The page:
Joe Doucette from the Nevada Department of Wildlife brought Hedwig the owl. He was a big hit.
Later, Ranger Mark showed the audience how to whistle and make various bird songs. It was really cool. Every time I hear a nighthawk now, I think of his "Beans" imitation.
Past artists-in-residence for Great Basin National Park, Miki Herder and Kristin Gjerdset, attended and led bird illustration workshops.
About 35 school kids attended and did their best to draw an owl. Some of them had amazing drawings.
It wasn't all birds--we also had a talk about bird food, aka reptiles. The kids (and adults) loved seeing specimens up close.
The next morning there were nine different bird walks to choose from. I joined one near the visitor center. I didn't think we would see that much in the pinyon juniper.
Boy, was I wrong. We found 17 species, including this green-tailed towhee.
Then I joined a walk up South Fork Baker Creek. It was a much bigger crowd, as it started later in the day.
We saw beautiful scenery, but not quite as many birds. However, a goshawk flew over the group, so that was super exciting.
You can tell that people are into their hobby when their license plate reflects it!
The afternoon included more talks and demonstrations. Martin Tyner from Southwest Wildlife Foundation showed several birds, including this falcon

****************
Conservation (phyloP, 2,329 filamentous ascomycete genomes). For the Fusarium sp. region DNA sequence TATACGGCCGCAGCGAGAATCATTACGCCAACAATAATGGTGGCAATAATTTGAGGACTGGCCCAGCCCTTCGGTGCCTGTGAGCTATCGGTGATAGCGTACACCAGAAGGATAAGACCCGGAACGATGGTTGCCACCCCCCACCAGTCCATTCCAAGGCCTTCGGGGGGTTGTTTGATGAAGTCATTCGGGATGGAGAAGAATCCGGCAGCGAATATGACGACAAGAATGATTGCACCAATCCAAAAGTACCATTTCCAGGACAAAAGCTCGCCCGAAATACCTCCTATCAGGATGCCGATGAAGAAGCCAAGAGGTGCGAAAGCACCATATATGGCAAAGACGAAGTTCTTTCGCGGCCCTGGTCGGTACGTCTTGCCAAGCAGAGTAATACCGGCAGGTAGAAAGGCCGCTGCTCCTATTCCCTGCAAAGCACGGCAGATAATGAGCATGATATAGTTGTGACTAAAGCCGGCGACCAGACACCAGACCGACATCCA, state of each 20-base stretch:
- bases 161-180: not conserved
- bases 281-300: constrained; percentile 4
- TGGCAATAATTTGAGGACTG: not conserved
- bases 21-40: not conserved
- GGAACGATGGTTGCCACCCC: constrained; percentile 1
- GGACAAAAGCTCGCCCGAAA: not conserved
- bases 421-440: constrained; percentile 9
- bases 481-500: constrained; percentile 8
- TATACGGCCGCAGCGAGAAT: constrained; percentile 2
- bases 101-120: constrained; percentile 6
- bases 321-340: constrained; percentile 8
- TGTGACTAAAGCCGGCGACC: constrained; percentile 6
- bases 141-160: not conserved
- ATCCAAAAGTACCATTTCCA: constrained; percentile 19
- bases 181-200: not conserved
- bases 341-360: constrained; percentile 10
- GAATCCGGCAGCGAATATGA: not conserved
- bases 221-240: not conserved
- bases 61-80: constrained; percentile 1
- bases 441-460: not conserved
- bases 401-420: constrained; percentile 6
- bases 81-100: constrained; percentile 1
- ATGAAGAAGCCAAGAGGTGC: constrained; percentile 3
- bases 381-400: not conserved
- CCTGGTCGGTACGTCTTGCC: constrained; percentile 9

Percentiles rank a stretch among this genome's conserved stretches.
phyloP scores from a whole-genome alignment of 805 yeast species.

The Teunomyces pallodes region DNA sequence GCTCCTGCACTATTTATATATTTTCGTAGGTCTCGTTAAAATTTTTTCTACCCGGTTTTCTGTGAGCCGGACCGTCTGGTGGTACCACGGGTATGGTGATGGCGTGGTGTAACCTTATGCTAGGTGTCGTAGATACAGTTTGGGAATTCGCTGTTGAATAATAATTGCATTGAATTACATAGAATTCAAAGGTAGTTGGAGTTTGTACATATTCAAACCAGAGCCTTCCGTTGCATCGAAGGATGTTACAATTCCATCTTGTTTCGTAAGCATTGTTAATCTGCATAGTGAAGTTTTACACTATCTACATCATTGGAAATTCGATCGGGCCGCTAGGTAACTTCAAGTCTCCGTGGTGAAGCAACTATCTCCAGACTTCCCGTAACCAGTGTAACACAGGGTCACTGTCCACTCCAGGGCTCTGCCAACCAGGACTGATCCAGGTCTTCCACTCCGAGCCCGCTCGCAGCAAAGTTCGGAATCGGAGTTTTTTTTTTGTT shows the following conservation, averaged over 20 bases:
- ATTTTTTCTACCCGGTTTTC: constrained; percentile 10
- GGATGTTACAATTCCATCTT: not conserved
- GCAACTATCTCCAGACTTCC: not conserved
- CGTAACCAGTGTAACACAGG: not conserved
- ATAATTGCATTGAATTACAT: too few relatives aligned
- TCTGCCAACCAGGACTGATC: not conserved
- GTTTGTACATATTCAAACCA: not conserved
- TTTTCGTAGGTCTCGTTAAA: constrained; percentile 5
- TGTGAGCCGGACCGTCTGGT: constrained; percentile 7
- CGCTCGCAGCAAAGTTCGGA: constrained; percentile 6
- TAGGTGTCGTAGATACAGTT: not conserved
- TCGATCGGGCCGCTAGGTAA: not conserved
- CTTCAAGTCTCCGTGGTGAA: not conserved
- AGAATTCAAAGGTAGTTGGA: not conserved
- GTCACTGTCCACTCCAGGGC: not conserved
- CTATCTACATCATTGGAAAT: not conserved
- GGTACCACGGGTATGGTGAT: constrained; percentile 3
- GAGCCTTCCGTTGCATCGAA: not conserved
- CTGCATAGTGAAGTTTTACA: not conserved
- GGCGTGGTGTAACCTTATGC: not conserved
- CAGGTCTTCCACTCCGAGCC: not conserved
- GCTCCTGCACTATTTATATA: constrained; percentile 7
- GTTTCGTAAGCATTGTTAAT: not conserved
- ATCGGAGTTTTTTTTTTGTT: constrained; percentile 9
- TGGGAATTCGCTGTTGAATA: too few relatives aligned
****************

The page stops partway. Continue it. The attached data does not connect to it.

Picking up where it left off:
The golden eagle was really big.
The second bird illustration workshop was a little smaller, allowing each attendee to get some personalized attention.
The kids enjoyed drawing more.
On Sunday morning I joined another bird walk. As you can see by the clothing, it was a little cool.
I happened to be taking a photo of the group when a bird was spotted behind me. I couldn't resist snapping a photo of the birders!
I did photograph a few birds, like this mountain bluebird.
This Say's phoebe was taking some lunch to the nest.
The BioBlitz concluded with a lunch sponsored by the Great Basin National Park Foundation.
Following the lunch, we learned the preliminary results from Kelly Colegrove of Great Basin Bird Observatory. Over 70 species had been tallied, with data still needing to be entered.
Then it was time for some raffle prizes donated by the Western National Parks Association.
One last thing--a group photo!
It was a very fun event, and now the park knows more about what birds live or visit there in May.